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World Bank Predicts 4 mn More Pakistanis to Fall Below Poverty Line in FY23

World Bank predicts that almost four million people would fall below the lower middle-income poverty threshold as economic growth falls to 0.4% versus a planned aim of 5%.

Shivam Dwivedi
World Bank Predicts 4 mn More Pakistanis to Fall Below Poverty Line in FY23
World Bank Predicts 4 mn More Pakistanis to Fall Below Poverty Line in FY23

Meanwhile, the Asian Development Bank (ADB) forecasts Pakistan's economic growth will fall to 0.6% from 6% last year due to the ongoing political crisis, flood-related economic losses, foreign exchange challenges, tighter macroeconomic policies at home, and a challenging external environment.

"In the absence of public transfers that cover income losses or mitigate the impact of higher prices, poverty measured at the lower middle-income poverty line (USD 3.65 per day 2017 PPP per capita) is projected to increase to 37.27 FY23, pushing an additional 3.9 million people into poverty as compared to FY22," the Washington-based leading agency said in its flagship Pakistan Development Update (PDU) 2023.

"The depth and severity of poverty have also increased," it continued, "reflecting the overlapping effects of multiple shocks and households' lack of savings to mitigate short-term impacts." The World Bank's GDP growth rate estimate of 0.4% is down from its earlier projection of 2% in January.

It was difficult to write a report about Pakistan at such a critical time when so many things were happening, such as the IMF program, exchange rate volatility, floods, and so on, but all of these highlighted usual structural issues were behind the new numbers, according to World Bank Country Director for Pakistan Najy Benhassine.

"The resolution of Pakistan's economic crisis requires a commitment to sustained macro-fiscal and structural reforms," Benhassine added, adding that this was required both to unlock new financing and avoid a balance of payments crisis, as well as to lay the groundwork for a recovery of private investor confidence and higher growth in the medium term. As a result, the urgency of the challenges demanded long-term measures to stabilize the economy at a period of uncertainty that touched not only Pakistan but also the rest of the world.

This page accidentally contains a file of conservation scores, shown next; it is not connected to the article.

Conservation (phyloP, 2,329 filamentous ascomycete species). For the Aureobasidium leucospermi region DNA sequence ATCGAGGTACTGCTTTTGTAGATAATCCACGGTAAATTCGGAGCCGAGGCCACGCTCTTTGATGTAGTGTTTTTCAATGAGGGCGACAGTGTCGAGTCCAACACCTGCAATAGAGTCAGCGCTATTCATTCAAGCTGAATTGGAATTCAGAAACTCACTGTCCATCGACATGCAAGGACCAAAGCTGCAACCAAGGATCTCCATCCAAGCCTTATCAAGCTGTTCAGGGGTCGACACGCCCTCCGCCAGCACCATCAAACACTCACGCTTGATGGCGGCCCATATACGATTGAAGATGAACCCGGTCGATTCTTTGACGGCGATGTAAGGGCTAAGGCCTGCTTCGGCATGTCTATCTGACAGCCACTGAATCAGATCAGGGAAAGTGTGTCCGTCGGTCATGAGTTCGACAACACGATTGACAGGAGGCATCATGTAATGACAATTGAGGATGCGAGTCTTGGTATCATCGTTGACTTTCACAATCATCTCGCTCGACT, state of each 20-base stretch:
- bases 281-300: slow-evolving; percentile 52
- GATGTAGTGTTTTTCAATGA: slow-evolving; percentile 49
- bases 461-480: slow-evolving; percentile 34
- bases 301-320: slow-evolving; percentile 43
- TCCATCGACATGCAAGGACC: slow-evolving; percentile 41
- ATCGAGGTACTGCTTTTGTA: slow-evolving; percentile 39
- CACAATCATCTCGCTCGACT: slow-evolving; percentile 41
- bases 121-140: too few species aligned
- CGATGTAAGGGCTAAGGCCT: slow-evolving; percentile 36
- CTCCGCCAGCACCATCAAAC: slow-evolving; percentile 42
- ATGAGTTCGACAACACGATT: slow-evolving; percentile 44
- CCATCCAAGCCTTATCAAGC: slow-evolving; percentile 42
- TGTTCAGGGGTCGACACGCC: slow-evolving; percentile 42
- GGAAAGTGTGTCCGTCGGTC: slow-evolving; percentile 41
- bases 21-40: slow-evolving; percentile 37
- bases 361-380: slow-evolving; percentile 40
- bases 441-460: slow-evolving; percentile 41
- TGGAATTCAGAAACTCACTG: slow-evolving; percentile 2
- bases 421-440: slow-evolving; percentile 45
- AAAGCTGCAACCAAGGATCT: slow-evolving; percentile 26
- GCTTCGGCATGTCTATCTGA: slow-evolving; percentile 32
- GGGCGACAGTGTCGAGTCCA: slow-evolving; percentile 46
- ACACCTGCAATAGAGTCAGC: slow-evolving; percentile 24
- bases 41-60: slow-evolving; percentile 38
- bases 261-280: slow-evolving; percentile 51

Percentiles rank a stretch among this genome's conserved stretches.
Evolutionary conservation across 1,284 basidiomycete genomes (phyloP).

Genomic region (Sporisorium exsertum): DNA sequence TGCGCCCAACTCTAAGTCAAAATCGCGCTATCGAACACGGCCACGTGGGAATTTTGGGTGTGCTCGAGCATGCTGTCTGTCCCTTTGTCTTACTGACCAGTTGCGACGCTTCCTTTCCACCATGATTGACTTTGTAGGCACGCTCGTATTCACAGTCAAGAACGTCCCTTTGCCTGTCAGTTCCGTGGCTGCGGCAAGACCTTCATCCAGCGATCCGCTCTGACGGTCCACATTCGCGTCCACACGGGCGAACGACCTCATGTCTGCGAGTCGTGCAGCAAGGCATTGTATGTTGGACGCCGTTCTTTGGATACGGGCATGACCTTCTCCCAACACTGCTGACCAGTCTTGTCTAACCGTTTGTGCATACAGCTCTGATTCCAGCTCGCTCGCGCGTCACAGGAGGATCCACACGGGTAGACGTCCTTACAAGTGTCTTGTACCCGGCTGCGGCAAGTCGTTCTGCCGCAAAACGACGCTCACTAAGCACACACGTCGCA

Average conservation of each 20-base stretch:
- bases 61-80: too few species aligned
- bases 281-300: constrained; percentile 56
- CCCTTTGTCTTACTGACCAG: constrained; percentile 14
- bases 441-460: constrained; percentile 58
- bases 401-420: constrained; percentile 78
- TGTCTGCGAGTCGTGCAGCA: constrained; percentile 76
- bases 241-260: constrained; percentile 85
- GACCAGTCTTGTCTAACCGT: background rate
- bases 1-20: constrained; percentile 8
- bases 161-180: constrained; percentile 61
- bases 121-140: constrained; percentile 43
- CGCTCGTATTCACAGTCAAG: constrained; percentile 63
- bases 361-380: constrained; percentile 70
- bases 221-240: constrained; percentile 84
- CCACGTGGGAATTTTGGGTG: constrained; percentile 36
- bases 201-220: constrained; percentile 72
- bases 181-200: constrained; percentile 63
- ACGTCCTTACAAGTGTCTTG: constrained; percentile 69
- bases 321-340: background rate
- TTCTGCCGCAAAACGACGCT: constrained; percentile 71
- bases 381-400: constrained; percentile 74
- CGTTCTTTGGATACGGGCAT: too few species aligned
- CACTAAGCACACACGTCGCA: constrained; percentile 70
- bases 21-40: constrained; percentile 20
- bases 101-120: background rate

According to the study, a number of events, including the effects of flooding and import restrictions on output and labour incomes in industries such as agriculture and the textile industry, have harmed disadvantaged households. This included substantial food inflation, which had a severe impact on all households' actual purchasing power and was especially detrimental to poorer households, which lacked the necessary savings to maintain consumption despite growing expenses.

A projected decrease in overseas remittances also had an impact on households. According to a Dawn report, the report's author, Adnan Ghumman, noted politically-driven slippages in fiscal policy in the context of upcoming elections, constraints on foreign exchange liquidity and uncertainties around external funding inflows, rising levels of public debt, growing bank exposure to the public sector, and political instability.

Agriculture was harmed by flooding and difficulties obtaining vital inputs in the first half of 2022-2023, he claimed, while large-scale manufacturing (LSM) fell by 3.7% as a result of tighter policies and import restrictions. As a result, rising costs and diminishing business and consumer confidence have harmed the services sector, while inflation hit a multi-decade high in the first half of the year.

Despite efforts to lower the current account deficit and stabilize, the country's foreign condition has deteriorated, according to Ghumman. The fiscal deficit increased in the first half of the fiscal year as debt servicing costs increased. Due to the banking sector's increased exposure to the sovereign in recent years, the macroeconomic outlook remained unpredictable and rested on the effective execution of critical reforms, according to Dawn.

According to the World Bank, all estimations are intimately linked to the IMF program, which requires Pakistan to implement and maintain structural and macroeconomic reforms because the country confronts various threats from rising public debt levels and diminishing foreign reserves. This would ensure the increased disbursements and external financing required to reestablish macro-stability and trust.

According to the study, the slower GDP growth was due to the consequences of extreme floods in the summer of 2022, deteriorating confidence, import restrictions, belated fiscal tightening, and reduced private sector activity. According to Dawn, Pakistan witnessed disastrous floods and rising global commodity prices in FY23 as a result of Russia's invasion of Ukraine.

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